Ancient Stromatolite Reefs
Photograph by O. Louis Mazzatenta
Microbe-rich stromatolite reefs, like this one in Shark Bay, Australia, were among the first sources of oxygen on Earth. They flourished throughout the planet's shallow waters 3.5 billion years ago, but are extremely rare today.
Tierra del Fuego, Cape Horn, Chile
Photograph by Gordon Wiltsie
Surf froths around Cape Horn in Chile's Tierra del Fuego. This archipelago, which means "land of fire" in Spanish, is the meeting point of the world's two largest oceans, the Atlantic and the Pacific.
Underwater Cayman Islands
Photograph by William R. Curtsinger
Light refracts through the calm, clear waters of the Cayman Islands. These islands are actually the peaks of the Cayman Trough, the Caribbean Sea's deepest trench.
Photograph by Maria Stenzel
Roiled seas and big waves characterize the frigid waters around Antarctica. Most of the surface of Antarctica is harsh and barren, but the waters that surround it bustle with specially adapted plants and animals.
Island Coastline, Republic of Palau
Photograph by Paul Chesley
A cloak of mist drapes a large wave as it breaks near shore on one of the islands of the Republic of Palau.
Australian Seashore, Kalbarri
Photograph by Bill Ellzey
Waves at high tide crash on shore near Kalbarri National Park in Western Australia. Ocean tides are created by the gravitational effects of the moon and sun on the Earth. When the moon is full or new, attraction is high, and the oceans bulge outward, creating spring tides.
Moonrise Over an Iceberg
Photograph by Maria Stenzel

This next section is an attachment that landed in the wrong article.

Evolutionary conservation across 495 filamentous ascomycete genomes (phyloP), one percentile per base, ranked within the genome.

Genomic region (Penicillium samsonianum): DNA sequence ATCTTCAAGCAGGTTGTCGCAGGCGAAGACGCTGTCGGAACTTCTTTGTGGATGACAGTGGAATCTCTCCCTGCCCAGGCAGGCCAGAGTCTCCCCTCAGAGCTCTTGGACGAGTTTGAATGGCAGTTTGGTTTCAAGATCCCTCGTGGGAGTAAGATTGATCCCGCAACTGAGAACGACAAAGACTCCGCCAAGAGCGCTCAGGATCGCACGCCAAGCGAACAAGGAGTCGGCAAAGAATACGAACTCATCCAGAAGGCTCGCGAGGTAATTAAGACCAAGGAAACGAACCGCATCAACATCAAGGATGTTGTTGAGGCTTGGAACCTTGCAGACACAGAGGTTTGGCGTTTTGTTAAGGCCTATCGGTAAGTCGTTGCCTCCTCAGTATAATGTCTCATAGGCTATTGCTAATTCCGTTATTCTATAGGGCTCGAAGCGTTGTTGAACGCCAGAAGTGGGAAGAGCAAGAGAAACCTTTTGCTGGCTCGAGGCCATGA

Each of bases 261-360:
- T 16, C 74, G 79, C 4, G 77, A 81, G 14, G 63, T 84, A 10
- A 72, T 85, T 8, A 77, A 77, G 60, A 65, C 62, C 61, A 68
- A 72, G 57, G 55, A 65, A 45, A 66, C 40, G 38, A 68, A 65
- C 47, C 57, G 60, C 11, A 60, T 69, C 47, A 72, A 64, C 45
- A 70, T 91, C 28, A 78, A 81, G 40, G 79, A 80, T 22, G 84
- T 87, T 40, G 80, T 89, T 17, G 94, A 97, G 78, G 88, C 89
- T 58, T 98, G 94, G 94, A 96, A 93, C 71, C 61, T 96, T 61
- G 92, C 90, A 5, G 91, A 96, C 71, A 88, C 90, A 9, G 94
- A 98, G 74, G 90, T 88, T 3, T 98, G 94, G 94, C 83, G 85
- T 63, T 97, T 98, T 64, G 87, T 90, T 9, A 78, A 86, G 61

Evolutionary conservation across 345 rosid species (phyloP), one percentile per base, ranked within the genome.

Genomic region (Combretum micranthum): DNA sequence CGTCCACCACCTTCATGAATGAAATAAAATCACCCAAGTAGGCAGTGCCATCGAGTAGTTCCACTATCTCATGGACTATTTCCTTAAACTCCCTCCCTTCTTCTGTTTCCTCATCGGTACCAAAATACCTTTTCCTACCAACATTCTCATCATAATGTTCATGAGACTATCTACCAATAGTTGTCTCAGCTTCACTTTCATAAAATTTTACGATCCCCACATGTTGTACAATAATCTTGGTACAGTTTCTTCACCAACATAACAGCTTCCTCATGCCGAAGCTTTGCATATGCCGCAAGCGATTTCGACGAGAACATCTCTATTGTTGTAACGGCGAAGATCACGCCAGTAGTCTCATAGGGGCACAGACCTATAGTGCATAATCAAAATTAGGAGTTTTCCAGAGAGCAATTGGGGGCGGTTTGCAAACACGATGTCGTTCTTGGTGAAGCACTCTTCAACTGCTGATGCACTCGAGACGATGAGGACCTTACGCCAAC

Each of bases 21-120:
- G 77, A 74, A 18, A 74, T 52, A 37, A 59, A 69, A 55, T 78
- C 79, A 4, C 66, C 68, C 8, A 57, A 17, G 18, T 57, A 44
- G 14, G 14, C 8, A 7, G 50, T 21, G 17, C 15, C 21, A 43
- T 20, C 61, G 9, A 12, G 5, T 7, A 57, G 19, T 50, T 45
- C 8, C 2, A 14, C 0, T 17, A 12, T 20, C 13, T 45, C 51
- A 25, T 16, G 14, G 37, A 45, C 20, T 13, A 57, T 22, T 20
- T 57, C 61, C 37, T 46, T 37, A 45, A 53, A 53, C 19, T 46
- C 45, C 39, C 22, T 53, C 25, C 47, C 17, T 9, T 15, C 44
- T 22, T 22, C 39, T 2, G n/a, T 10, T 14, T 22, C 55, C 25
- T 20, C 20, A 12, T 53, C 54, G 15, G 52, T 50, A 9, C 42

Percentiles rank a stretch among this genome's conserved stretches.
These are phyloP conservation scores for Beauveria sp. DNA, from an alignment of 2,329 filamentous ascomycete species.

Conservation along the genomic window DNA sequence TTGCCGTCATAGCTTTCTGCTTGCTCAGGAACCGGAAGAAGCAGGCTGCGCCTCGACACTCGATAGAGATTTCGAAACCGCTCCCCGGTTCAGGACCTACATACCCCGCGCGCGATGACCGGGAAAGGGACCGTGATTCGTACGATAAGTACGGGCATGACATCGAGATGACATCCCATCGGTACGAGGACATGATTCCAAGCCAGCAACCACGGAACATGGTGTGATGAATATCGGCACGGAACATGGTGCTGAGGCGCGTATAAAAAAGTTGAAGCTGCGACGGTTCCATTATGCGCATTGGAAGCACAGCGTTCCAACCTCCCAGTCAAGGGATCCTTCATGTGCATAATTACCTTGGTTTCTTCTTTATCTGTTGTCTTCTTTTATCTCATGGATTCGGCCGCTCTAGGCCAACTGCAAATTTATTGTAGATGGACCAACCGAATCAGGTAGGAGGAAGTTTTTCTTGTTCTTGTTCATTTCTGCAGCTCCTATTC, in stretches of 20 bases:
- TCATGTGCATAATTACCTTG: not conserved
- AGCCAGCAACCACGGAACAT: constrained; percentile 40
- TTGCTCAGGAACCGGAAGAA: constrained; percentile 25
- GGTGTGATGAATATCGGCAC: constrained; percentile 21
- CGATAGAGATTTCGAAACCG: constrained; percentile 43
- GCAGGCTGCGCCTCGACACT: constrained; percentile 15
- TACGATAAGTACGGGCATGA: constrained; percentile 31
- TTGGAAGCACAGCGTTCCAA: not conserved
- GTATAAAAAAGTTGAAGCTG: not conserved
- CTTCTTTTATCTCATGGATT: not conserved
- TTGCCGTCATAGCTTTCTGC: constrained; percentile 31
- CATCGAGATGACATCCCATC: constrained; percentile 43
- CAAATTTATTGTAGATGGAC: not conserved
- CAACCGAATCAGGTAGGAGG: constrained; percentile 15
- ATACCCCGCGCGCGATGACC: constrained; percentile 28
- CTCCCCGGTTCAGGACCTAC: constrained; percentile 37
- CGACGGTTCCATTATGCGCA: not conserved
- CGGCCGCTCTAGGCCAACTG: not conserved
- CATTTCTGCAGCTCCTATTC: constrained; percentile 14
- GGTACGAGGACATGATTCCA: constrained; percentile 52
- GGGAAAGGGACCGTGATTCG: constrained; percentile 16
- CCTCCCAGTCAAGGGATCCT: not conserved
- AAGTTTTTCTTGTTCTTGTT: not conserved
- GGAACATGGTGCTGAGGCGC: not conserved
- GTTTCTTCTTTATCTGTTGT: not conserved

A massive iceberg juts from the stark expanse of an ice sheet as an orange moon looks on in the Bellingshausen Sea near Antarctica. This sea, part of the Southern Ocean, borders the west side of the Antarctic Peninsula, near South America, and is home to elephant seals and Adélie penguins.
We are committed to protecting the last wild places in the ocean.
From the Channel
Support the Ocean
Help protect the last healthy, undisturbed places in the ocean so we can learn how to help healthy reefs thrive, help unhealthy reefs recover, and better preserve the ocean.
Explore the Ocean
Order ocean books, DVDs, maps, and more from the National Geographic online store.
Explore the world's oceans, from their prehistoric beginnings to modern-day efforts to preserve their natural wonder.
Immerse yourself in the wonders of the deep through colorful maps, photos, and satellite images.
Engage, Conserve, Restore
The National Geographic Society’s freshwater initiative is a multi-year global effort to inspire and empower individuals and communities to conserve freshwater and preserve the extraordinary diversity of life that rivers, lakes, and wetlands sustain.